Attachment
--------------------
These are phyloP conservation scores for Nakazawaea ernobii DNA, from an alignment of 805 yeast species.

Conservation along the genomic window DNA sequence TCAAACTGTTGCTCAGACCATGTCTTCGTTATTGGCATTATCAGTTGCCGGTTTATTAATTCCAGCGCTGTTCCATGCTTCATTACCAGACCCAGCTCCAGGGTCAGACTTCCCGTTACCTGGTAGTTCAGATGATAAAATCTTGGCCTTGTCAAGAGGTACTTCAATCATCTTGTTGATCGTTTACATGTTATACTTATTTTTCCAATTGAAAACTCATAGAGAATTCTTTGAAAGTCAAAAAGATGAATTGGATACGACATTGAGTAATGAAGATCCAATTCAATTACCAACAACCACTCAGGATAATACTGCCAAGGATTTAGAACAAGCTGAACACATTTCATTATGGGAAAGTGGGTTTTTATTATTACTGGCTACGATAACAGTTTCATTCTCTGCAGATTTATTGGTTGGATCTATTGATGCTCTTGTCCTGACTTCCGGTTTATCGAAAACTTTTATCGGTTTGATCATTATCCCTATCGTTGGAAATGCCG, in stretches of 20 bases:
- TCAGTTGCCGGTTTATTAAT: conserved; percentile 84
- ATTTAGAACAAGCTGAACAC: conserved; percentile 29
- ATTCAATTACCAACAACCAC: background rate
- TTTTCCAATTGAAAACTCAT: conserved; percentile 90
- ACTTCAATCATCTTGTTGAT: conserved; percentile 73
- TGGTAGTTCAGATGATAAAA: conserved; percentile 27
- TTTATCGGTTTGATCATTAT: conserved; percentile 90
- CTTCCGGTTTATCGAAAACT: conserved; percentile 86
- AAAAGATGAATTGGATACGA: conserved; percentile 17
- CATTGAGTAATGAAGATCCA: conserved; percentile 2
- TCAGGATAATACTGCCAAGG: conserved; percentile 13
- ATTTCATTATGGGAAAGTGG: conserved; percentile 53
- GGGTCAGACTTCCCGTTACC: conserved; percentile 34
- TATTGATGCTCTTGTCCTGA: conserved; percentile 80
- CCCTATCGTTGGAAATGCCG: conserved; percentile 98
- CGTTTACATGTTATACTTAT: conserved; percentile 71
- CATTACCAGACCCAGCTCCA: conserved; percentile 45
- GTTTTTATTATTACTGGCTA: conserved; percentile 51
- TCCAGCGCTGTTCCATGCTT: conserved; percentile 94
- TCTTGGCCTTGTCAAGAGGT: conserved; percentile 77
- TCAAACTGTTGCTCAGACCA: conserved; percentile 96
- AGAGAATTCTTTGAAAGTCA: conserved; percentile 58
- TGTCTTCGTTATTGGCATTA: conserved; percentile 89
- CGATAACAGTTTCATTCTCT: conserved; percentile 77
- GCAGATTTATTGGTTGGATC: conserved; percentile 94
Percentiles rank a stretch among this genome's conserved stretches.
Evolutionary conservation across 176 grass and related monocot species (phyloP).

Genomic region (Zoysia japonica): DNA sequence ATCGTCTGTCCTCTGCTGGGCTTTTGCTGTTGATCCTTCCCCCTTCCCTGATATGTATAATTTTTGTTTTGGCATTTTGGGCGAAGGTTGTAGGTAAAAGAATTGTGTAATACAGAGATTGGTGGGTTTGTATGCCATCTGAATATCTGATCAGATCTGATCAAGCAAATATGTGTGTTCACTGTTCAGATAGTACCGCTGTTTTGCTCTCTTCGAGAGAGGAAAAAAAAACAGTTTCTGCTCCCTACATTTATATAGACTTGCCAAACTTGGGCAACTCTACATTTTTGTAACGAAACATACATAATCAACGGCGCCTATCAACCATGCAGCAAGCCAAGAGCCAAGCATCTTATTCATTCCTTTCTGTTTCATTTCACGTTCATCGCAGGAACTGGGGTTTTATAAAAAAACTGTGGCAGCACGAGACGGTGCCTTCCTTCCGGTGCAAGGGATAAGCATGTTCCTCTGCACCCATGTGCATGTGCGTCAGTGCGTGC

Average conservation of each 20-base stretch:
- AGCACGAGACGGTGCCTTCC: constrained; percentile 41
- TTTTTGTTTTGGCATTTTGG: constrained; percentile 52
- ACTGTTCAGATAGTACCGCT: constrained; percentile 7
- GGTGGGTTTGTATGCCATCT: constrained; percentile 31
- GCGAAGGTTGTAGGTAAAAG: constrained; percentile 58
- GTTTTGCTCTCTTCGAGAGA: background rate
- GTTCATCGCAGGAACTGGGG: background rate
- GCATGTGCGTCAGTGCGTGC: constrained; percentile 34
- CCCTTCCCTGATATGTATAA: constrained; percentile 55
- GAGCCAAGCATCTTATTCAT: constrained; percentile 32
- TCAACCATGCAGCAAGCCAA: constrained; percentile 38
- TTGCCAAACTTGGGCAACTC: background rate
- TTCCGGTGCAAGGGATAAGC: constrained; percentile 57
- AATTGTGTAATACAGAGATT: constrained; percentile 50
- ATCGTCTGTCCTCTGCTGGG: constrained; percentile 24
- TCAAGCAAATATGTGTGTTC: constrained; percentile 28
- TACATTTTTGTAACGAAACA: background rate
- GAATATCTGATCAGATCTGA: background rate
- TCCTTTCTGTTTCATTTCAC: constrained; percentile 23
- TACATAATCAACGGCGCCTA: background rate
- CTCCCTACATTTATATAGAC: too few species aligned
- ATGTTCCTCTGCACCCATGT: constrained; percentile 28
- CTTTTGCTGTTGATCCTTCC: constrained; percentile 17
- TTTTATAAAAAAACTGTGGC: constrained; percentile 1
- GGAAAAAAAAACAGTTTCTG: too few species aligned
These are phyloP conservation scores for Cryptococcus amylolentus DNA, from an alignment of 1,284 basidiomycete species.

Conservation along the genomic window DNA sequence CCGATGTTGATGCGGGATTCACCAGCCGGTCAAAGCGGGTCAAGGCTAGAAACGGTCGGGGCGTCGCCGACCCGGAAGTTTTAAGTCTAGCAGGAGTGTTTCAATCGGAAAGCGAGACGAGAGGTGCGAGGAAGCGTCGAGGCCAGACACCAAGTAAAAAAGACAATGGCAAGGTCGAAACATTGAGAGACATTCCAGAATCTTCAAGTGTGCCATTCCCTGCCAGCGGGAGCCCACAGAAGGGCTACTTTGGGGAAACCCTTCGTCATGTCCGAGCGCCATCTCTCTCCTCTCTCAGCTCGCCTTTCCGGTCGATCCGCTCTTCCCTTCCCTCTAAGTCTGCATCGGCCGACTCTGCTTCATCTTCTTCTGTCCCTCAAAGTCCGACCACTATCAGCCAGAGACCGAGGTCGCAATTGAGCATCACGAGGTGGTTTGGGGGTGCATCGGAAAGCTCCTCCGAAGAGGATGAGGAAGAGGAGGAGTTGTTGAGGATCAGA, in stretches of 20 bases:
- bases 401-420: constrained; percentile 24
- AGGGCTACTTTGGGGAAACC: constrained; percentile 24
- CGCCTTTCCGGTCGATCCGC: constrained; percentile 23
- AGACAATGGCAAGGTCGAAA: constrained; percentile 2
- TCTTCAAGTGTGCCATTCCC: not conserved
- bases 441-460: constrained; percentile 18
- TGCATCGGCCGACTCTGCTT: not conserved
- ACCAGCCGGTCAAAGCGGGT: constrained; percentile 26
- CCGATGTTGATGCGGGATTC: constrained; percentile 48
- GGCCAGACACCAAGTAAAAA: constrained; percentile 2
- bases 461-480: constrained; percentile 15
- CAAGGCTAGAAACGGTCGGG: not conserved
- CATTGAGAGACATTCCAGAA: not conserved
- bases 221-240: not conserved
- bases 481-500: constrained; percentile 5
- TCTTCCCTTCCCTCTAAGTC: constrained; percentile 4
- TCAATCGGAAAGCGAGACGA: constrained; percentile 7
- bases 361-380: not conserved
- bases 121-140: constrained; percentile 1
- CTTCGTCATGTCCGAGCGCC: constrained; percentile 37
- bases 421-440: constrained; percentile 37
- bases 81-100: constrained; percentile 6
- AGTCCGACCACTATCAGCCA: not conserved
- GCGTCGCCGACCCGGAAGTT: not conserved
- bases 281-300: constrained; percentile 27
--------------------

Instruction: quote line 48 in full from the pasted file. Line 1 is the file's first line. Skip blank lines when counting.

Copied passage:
- TACATTTTTGTAACGAAACA: background rate